One of the biggest challenges of university, alongside keeping up with your academic work and figuring what you’re going to do once you graduate, is managing your money.
You’ll have your maintenance loan, maybe some savings from a holiday job, or maybe you’ll pick up a part-time job around your studies. Regardless of how you get your money, you’re likely to be doing grown up things like paying rent, bills and buying groceries for the first time in your life.
Scary right? University is supposed to be fun, not a time for poring over bank statements and fretting about having splashed out on an extra round of drinks the night before.
Well, as a former student who stared down their nearly-maxed out overdraft and said ‘not today!’, who graduated while escaping financial ruin by the skin of their teeth, here is everything I wish I’d known about money at university.
Overdrafts are fun, but so is not leaving uni completely broke
After steamrolling through my hard-earned savings within the first couple of months at university, bright-eyed and bushy-tailed I strolled down to the on-campus high street bank. They had a big sign in their window saying they could give me a £1500 free overdraft, how wonderful! It had been whispering sweet-nothings in my ears every time I walked past it: “All you have to do is come inside,” it said. “Here’s a bunch of money that you don’t have to pay back for ages, have it!”
I couldn’t resist. Fast forward three years, it was two weeks until I was due to leave my uni house and my account was showing a big, scary -£1450. Not exactly the eventual send off I’d envisaged on my first day.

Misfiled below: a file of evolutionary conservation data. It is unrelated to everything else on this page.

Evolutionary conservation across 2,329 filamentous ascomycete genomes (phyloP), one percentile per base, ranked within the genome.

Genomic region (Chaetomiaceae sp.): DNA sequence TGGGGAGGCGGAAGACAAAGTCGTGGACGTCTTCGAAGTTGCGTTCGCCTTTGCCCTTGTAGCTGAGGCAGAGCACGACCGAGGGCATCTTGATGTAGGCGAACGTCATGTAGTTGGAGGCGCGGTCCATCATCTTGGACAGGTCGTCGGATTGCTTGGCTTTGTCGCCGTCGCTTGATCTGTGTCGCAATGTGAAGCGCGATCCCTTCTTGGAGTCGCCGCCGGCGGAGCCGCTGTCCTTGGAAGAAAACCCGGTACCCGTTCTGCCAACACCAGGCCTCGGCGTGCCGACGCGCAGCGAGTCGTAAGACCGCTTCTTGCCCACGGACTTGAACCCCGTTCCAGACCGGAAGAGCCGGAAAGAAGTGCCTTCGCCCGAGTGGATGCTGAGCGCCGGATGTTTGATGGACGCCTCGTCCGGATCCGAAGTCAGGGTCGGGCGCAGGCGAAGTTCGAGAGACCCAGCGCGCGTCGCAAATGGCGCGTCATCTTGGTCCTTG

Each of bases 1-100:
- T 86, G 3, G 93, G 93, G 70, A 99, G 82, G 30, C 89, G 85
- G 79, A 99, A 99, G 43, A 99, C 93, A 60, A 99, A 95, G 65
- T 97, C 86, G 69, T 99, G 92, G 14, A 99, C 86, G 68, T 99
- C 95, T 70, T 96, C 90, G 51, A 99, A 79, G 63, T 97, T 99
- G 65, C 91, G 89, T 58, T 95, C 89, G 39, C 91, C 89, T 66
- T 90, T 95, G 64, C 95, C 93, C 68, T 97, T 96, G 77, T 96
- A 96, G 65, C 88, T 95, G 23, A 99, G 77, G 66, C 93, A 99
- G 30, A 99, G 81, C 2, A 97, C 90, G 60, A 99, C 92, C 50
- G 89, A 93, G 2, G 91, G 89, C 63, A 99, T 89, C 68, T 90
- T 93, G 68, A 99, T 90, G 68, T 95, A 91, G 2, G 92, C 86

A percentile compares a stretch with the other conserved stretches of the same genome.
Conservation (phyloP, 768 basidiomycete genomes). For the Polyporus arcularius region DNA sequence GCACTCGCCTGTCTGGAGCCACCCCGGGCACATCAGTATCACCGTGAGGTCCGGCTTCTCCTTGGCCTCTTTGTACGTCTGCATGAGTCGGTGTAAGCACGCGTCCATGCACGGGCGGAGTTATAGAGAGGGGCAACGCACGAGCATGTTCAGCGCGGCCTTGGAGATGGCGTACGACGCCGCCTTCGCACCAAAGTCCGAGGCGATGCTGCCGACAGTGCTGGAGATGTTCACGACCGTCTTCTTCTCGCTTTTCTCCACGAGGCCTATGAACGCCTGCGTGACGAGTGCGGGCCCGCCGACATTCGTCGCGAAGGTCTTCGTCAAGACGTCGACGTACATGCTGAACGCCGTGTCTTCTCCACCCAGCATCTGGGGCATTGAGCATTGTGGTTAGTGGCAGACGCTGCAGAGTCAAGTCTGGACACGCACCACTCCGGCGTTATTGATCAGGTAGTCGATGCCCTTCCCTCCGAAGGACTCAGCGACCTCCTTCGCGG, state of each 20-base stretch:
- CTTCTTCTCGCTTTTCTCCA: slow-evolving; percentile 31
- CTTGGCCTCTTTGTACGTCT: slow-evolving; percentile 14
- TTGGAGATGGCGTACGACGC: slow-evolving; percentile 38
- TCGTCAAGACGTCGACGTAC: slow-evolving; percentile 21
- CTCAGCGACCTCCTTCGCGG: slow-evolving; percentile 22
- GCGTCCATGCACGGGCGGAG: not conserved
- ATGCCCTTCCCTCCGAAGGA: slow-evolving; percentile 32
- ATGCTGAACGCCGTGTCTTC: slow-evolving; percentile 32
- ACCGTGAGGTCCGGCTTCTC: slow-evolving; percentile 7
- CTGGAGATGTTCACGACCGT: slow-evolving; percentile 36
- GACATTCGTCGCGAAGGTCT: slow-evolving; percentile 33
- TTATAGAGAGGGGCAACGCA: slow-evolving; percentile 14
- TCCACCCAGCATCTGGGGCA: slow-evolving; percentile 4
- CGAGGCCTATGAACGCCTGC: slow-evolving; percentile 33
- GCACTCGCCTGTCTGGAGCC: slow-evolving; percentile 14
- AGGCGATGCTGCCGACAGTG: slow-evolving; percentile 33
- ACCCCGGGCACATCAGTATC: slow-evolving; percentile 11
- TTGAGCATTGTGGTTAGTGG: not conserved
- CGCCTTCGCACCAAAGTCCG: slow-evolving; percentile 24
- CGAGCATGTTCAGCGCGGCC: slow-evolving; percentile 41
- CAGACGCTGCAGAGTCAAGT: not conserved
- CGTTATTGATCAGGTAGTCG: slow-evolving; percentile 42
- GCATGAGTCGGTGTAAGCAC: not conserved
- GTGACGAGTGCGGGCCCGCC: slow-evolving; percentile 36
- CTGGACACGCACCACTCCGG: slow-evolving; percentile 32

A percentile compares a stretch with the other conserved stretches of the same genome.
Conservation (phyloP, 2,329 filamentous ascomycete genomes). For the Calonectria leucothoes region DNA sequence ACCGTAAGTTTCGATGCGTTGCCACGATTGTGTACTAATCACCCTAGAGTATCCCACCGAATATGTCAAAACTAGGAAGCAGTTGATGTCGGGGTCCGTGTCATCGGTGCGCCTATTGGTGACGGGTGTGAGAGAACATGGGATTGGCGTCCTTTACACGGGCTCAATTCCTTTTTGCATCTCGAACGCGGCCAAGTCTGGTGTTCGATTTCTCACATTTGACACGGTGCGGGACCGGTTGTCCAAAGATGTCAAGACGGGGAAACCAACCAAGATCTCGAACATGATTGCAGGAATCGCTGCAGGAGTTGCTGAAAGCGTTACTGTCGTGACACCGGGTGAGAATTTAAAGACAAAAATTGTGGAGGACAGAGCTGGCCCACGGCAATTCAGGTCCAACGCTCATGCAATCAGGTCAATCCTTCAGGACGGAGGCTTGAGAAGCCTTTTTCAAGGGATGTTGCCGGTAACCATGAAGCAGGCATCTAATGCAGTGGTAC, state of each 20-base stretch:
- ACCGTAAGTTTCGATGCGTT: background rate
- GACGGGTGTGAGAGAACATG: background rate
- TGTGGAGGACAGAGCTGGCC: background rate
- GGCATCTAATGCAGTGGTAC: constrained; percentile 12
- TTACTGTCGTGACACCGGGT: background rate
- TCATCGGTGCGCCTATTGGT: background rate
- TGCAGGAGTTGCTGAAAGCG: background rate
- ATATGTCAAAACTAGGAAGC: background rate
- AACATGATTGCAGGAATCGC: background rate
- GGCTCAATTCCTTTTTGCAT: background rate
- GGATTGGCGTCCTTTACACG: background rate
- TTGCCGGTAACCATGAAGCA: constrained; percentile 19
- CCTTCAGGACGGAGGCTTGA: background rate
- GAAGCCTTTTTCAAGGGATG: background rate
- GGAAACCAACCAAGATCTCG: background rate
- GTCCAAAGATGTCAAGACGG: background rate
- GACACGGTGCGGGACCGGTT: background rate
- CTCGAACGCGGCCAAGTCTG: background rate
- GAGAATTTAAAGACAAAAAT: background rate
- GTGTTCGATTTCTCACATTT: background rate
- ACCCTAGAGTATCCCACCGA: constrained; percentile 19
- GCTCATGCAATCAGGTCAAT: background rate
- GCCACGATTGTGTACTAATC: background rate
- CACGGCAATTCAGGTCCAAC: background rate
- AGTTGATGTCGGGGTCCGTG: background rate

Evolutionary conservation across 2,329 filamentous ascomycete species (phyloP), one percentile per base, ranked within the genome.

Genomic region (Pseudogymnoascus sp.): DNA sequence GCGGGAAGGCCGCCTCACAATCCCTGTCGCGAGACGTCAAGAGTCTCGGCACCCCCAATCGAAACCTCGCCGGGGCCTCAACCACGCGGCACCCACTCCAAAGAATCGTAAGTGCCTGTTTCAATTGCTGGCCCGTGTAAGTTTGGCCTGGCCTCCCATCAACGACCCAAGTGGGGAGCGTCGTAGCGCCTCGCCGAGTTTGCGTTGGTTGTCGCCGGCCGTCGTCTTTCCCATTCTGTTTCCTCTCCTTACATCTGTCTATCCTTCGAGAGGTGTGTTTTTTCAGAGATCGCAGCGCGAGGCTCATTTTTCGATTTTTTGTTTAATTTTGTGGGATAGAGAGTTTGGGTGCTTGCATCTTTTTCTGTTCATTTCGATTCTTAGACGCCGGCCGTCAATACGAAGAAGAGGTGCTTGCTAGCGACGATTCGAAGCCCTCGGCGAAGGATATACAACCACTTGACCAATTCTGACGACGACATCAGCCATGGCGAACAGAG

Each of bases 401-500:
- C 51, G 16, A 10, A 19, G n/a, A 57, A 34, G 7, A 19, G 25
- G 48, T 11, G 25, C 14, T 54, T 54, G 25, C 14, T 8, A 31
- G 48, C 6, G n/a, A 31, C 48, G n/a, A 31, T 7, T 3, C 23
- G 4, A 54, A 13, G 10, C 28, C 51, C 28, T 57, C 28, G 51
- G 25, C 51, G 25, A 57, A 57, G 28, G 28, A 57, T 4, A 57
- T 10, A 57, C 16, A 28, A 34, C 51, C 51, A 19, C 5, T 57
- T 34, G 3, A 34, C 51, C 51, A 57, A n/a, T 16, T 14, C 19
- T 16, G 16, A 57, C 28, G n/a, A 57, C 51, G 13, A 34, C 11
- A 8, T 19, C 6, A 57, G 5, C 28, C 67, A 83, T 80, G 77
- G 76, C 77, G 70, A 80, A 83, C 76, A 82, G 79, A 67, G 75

Nine months into my first job and I’d finally managed to pay it all off. Back to zero. Was it worth it? I’d rather not say. Instead, if I’d used something like Monzo’s money pots I could have set aside money specifically for nights out, rather than plunging ever deeper into the minus on my overdraft, which after a while just becomes a meaningless number.
Overdrafts should be used sparingly, Monzo offers one of up to £1,000 and after £20 of it you get charged 50p a day. That means if you need it, it’s there, but you’re incentivised to stay on top of your finances. It may sound boring, but a budget is essential to enjoying university life.
Yeah there are probably more fun things to do, but working part-time and securing a regular income, can do a lot to make financial worries go away. The merry-go-round of students coming in and out means there are always places offering part-time work.
Restaurants and bars are the most obvious places, as well as university shops and services. Only in my third year did I start working as a bike food courier and I wish I’d started sooner. A few days a week I would work three hours in the early evening, and if I was heading out that night I would be able to buy a couple of drinks knowing I’d just earned that money and so it was fine.
It gave my spending balance and meant I could save any stressing for my academic work and career prospects. Fun!
When making a purchase, always check your uni’s buy and sell page on Facebook
If you need something for your house, or maybe have a social coming up with a fancy dress theme, chances are someone else at your uni has had to make that purchase before.